"Well, just get showered up and dressed--"

"I know that, silly. I want to know what I have to do at the doctor. Can he just write a prescription and I can go, or what?" I took off my pajamas and started to put my bathrobe on.

"No, he has to examine you, and you have to get a pap smear test, and a pelvic exam."

"A what test? And what's with the pelvic exam?" I asked as I tied my robe shut.

Anne's eyes grew wide. "Oh no, don't tell me you haven't had that before?"

"No...why? What do they do?" I winced.

Anne sat down on the chair at the vanity. "Oh boy. Um, sit down, Jill."

I looked at her suspiciously, but obeyed. I pulled the chair from my desk over to her. "Alright, shoot."

She explained to me what the doctor does in these types of exams. I thought that it was a little weird, but I guess it was necessary. My mother had never taken me to the doctor for that kind of exam. She also told me about how the pills worked and when you needed to take them. After Anne told me all that was involved, she said, "Well…do you still want to go?"

I had to think about what this decision meant for me. I didn't think that Anne was promiscuous, at least after she and Dave started dating, but it was almost like this pill would allow you to be. I wondered what Dave thought of it when she started taking them. What would it mean for Paul and I if I was on this pill? Would he have to know? Would he think less of me if he knew I was taking it, like I was expecting a lot of sex? Or would it make me look more responsible, more grown up, more willing to take charge of my own life? He really didn't have to know, I guess. I asked Anne, "So, this pill will make my periods regular, huh?" She nodded. That was enough on its own to sell me; I had never had regular periods my whole life. I stood up and said confidently, "I'm going to take a shower, and get ready for my doctor's appointment." I heard Anne giggle as I marched out of the room.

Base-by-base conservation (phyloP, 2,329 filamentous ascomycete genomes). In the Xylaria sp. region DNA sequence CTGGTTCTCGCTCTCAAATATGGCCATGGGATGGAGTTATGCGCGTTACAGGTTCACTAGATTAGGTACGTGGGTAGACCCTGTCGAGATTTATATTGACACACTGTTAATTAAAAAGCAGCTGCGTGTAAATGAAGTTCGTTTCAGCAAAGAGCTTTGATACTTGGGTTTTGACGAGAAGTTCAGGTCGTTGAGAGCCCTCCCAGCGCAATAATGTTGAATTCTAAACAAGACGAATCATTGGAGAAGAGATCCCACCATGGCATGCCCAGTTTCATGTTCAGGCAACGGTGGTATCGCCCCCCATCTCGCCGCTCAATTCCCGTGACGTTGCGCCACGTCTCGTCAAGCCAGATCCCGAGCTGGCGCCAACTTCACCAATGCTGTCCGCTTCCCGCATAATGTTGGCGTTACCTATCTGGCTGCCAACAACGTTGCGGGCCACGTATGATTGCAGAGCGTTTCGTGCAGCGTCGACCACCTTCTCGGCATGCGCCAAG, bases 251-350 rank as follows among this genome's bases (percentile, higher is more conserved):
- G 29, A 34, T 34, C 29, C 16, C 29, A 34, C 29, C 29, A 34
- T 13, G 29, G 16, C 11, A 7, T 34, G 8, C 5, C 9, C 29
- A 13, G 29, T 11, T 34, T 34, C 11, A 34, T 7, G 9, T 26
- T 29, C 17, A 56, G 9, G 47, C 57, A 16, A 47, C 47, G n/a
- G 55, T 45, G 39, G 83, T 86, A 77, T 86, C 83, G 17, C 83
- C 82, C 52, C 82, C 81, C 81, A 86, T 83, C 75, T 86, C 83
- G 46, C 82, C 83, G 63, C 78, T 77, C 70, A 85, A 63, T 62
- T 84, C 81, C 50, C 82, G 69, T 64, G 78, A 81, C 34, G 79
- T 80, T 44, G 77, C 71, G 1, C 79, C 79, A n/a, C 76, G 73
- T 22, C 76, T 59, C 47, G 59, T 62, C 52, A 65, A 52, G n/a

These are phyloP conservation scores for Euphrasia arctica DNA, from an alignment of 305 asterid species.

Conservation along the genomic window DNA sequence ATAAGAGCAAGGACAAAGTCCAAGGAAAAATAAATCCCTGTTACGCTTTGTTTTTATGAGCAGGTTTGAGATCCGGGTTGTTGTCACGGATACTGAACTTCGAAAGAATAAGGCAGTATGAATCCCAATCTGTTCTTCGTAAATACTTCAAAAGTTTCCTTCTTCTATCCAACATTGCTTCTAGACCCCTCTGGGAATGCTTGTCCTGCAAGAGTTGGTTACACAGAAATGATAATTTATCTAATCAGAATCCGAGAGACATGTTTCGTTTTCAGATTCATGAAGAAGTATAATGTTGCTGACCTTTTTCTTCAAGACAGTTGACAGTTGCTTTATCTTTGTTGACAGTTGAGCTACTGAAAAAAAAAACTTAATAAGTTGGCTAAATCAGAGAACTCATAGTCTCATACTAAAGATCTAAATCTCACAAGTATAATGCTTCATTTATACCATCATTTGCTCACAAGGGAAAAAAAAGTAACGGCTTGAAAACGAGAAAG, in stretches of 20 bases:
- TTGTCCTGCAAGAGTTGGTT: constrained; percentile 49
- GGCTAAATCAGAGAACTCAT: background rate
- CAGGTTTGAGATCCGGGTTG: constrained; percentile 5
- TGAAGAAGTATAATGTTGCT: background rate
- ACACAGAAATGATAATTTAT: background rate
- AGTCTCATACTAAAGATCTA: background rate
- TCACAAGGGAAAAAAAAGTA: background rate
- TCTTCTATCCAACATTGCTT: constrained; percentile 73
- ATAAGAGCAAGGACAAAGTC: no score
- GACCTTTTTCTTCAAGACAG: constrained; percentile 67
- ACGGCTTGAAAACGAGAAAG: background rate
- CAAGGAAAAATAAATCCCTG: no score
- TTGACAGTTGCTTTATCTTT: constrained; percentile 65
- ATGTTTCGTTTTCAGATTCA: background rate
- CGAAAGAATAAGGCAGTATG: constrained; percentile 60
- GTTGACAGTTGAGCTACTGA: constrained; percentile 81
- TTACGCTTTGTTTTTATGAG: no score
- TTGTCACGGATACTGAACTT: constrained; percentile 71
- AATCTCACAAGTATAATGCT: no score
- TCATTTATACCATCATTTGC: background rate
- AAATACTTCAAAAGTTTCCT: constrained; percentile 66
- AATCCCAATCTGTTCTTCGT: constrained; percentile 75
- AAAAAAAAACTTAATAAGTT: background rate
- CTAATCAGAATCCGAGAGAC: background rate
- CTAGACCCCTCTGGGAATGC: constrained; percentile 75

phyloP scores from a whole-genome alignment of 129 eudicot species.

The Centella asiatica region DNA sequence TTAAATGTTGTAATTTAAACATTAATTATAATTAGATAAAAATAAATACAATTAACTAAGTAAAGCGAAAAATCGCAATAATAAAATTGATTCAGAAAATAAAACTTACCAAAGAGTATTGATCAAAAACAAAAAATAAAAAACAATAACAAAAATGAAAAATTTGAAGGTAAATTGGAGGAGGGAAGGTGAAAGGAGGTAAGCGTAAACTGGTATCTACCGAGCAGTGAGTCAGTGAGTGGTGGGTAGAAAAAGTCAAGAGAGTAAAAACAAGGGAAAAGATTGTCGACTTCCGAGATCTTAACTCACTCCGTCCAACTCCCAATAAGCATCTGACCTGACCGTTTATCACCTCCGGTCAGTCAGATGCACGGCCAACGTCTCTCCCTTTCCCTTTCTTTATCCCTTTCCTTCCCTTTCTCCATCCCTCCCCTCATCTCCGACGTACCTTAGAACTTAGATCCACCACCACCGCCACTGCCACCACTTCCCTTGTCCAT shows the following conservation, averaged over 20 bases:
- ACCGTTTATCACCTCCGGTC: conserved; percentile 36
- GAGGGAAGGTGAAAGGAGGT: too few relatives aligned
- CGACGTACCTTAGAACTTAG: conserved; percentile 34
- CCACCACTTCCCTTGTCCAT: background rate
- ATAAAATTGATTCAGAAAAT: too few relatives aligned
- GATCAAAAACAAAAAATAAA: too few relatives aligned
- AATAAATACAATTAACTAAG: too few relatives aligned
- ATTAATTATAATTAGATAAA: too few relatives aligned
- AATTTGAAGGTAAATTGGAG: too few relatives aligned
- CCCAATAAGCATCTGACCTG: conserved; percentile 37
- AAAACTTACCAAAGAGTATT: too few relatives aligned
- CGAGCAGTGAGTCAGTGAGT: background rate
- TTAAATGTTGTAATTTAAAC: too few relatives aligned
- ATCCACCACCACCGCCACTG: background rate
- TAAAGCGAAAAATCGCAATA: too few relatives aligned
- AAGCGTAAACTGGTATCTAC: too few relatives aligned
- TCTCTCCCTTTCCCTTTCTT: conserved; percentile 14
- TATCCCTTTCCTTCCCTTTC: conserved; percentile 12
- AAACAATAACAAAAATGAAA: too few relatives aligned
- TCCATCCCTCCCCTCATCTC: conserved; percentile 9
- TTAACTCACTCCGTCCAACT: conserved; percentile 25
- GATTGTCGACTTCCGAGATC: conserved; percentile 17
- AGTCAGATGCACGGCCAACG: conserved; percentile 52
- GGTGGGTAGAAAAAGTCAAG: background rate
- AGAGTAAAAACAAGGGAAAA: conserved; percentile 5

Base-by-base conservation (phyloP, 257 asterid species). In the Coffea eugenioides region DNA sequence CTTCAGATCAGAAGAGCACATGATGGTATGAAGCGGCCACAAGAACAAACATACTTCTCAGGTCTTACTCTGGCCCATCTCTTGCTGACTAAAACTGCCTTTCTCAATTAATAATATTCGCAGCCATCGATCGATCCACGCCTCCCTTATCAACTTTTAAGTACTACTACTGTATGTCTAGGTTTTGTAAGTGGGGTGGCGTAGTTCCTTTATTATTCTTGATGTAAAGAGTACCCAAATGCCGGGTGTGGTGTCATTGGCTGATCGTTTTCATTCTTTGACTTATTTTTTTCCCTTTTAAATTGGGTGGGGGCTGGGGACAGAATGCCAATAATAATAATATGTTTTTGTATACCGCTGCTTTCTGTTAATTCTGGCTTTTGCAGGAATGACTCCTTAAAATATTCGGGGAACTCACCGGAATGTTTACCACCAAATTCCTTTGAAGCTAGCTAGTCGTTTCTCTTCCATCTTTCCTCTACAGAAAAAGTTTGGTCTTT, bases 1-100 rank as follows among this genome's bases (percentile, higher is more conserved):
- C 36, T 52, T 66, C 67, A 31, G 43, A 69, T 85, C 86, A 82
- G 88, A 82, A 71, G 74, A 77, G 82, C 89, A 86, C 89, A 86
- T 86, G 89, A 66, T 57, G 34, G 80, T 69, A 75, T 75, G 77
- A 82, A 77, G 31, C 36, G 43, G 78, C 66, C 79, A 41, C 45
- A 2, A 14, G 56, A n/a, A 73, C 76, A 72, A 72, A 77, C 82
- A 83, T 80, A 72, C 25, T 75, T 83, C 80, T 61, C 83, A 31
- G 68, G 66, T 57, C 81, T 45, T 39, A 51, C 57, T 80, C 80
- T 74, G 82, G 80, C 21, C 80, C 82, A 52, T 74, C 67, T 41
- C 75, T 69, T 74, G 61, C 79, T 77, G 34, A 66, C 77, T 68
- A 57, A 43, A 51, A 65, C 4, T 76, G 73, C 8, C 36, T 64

The day before graduation I woke up throwing up. I had to wait until my period came to start the pills, and I was hoping that it would come in the next couple days so I could start the pills that coming Sunday. Until then, was there the chance I could be pregnant? I was in such a fog at the doctor's office, I didn't know if he did a pregnancy test or not. Maybe I was just stressed, nervous, et cetera. But I had the little packet of pills, ready to start taking them after my period. Stress did tend to delay my periods, so I guess I shouldn't have been surprised. Thankfully, my period did end up starting late Saturday night, so I was able to start taking the pills the next day.